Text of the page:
Tag Archives: Microsoft

UX: Apple iOS and Microsoft Windows Phone

Ultimately, it’s up to you to ascertain which OS you prefer. Neither iOS nor Windows Phone
is for everyone and having choice is good:

Apple – iOS 7
The Smartphone Reinvented Around You | Windows Phone (United States)

Background

Back when I got an iPod Touch as a replacement for the already exceptional Jens of Sweden MP-120, I was absorbed. Since then, my fiancé has had an Apple iPhone 3GS before switching to the Samsung Galaxy S3 and then ultimately to the Nokia Lumia 920. My older, as well as both my younger and youngest brother, have an Apple iPhone. I have been approachable to perpetual persuasion by a friend too, ever since I got the Sony Ericsson C901 GreenHeart. I have had my beguilement diminish from each Apple announcement, while becoming increasingly intrigued with Windows Phone since WP7 was announced, namely the Nokia Lumia 800. Even so, the first Windows Phone I got was the Nokia Lumia 920 with WP8. The innovation of it was akin to when Apple announced the iPhone. I have to commend Apple though, for their expeditious availability after every announcement!

UX

I profoundly favor the Windows Phone operating system and that is why I switched to an Apple iPhone 4 with iOS 7.0.4 for at least a 28 day span, during which I occasionally read iMore as opposed to Windows Phone Central. Beginning, I wrote using Microsoft Office Mobile for iOS. Although, it was certainly not anything like the sophisticated Windows Phone equivalent. I quickly encountered lag, a bug or two and even a crash, loosing recent editing, and thus proceeded with Microsoft Office 365 and Windows 8.1. I would have liked to write half of everything using Apple Pages for comparison, but it isn’t free, neither is Apple Numbers nor Apple Keynote. With each and every Windows Phone, you have Microsoft Office Mobile for free: Word, Excel and PowerPoint (as well as OneNote of course).

Two screenshots of Microsoft Office Mobile for iOS: Word and Excel.

Microsoft Office Mobile for iOS: Word and Excel.

Two screenshots of Microsoft Office Mobile for Windows Phone: Word and Excel.

Microsoft Office Mobile for Windows Phone: Word and Excel.

I am somewhat biased, inevitably, which isn’t necessarily negative, as I will nonetheless be equitable when comparing iOS 7.0.4 on the iPhone 4 against Windows Phone 8 with Update 3 on a Nokia Lumia 920 and the recent “Black” firmware. This isn’t a review though; thence the categorization: UX. I exclusively compare a segment of the operating systems from an end user perspective and out-of-box experience (OOBE), reserving the technical comparison and iOS jailbreaking for the time being. In addition, I won’t be comparing the devices either, as the iPhone 4 precedes the Nokia Lumia 920 by a year.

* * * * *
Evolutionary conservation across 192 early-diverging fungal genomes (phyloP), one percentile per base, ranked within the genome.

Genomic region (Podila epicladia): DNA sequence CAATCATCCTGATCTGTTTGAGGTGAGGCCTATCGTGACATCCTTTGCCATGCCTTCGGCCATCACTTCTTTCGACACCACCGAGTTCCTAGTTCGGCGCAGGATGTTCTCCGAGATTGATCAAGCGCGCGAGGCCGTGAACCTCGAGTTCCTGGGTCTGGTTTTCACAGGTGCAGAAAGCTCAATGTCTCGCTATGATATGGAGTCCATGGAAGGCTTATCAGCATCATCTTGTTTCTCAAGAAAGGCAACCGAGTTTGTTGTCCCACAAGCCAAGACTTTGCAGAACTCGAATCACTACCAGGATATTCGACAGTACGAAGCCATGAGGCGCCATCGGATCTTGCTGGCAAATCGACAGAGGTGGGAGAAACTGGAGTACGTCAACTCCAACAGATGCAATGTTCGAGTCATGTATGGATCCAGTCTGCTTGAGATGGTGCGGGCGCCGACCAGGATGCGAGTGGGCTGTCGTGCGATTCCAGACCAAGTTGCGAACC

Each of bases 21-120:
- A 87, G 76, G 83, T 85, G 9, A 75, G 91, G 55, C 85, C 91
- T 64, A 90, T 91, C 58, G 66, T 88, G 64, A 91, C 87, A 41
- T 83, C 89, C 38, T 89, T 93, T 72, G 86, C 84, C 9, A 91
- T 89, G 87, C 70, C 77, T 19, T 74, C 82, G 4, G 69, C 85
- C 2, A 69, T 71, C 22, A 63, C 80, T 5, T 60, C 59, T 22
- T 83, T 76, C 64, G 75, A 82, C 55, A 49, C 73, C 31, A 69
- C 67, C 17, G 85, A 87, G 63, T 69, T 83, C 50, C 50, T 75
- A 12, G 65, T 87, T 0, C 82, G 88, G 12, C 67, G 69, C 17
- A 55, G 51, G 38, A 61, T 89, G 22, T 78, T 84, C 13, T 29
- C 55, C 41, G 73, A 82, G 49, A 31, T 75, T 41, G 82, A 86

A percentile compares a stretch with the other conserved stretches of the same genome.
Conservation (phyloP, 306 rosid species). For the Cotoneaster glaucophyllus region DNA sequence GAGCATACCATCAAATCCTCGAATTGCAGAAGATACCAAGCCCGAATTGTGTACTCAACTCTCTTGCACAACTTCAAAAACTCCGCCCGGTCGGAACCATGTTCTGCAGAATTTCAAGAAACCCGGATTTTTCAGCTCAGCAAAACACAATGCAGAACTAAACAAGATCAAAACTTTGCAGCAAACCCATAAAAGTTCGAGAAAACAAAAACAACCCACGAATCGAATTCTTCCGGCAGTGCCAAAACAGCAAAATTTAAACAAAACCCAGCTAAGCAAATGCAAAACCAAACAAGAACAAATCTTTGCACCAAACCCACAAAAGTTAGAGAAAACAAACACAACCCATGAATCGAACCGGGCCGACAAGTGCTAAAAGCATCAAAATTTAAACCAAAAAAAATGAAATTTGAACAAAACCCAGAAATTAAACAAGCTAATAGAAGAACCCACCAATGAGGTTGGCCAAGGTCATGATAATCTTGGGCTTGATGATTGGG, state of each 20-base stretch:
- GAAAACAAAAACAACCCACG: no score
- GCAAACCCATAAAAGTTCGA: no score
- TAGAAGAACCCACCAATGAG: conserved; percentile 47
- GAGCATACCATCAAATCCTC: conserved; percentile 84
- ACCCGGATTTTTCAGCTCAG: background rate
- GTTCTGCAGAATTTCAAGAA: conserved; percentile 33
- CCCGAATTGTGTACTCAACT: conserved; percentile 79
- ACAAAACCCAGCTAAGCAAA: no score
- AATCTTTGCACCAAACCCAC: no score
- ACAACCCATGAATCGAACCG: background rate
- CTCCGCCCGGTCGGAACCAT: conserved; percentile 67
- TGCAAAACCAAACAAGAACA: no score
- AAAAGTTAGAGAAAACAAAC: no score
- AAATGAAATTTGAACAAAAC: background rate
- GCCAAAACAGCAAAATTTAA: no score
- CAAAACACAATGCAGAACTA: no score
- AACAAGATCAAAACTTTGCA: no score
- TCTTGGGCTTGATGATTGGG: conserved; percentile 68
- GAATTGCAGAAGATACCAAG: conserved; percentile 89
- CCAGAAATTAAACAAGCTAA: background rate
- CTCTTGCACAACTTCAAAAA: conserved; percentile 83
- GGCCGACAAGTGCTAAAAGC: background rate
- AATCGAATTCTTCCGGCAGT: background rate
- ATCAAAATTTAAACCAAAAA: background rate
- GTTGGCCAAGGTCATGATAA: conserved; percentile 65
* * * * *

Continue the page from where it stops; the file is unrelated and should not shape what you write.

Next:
Bias and impartiality

In actuality, I don’t have brand loyalty per se, I continually reevaluate every product and service. The corporation itself is of relevance but I also value each and every product or service on their own, e.g. I have gone back and forth between the choice of Intel versus AMD for the processor, NVidia versus AMD (former ATI Technologies Inc.) for a graphics processing unit, as well as the choice of PC motherboard and peripheral manufacturer, et al. I opt for price/performance and/or performance/watt ratio and gladly pay a premium for heightened quality. I considered HTC before Nokia for a smart phone too, or rather, the 8X as opposed to the 920. I have used several Macs from the Macintosh Classic in elementery school, through the iMac G3 in high school to the Power Mac G5 at the university, amongst other Macs.

I don’t use everything Microsoft, although I often favor their product or service and acknowledge Microsoft as the overall excelling corporation as to Apple and Google, and I will elaborate on that separately. I have extensively used Google and Apple services too, e.g. Gmail, Google Calendar, Google Drive, Google+, Google Chat, Google Chrome, Apple QuickTime, Apple Safari and Apple iTunes, and I still use a few of them on a regular basis. I was an early adopter of Google Buzz and Google Wave as well. I have come to profoundly favor Microsoft services as of late now that they have vastly revised them and this is expectantly part of a series of UX comparisons of operating systems and services.

UI

I am not a UI designer, naturally, this is my subjective view. Although, I do have a background in printing media, design, typography and layout.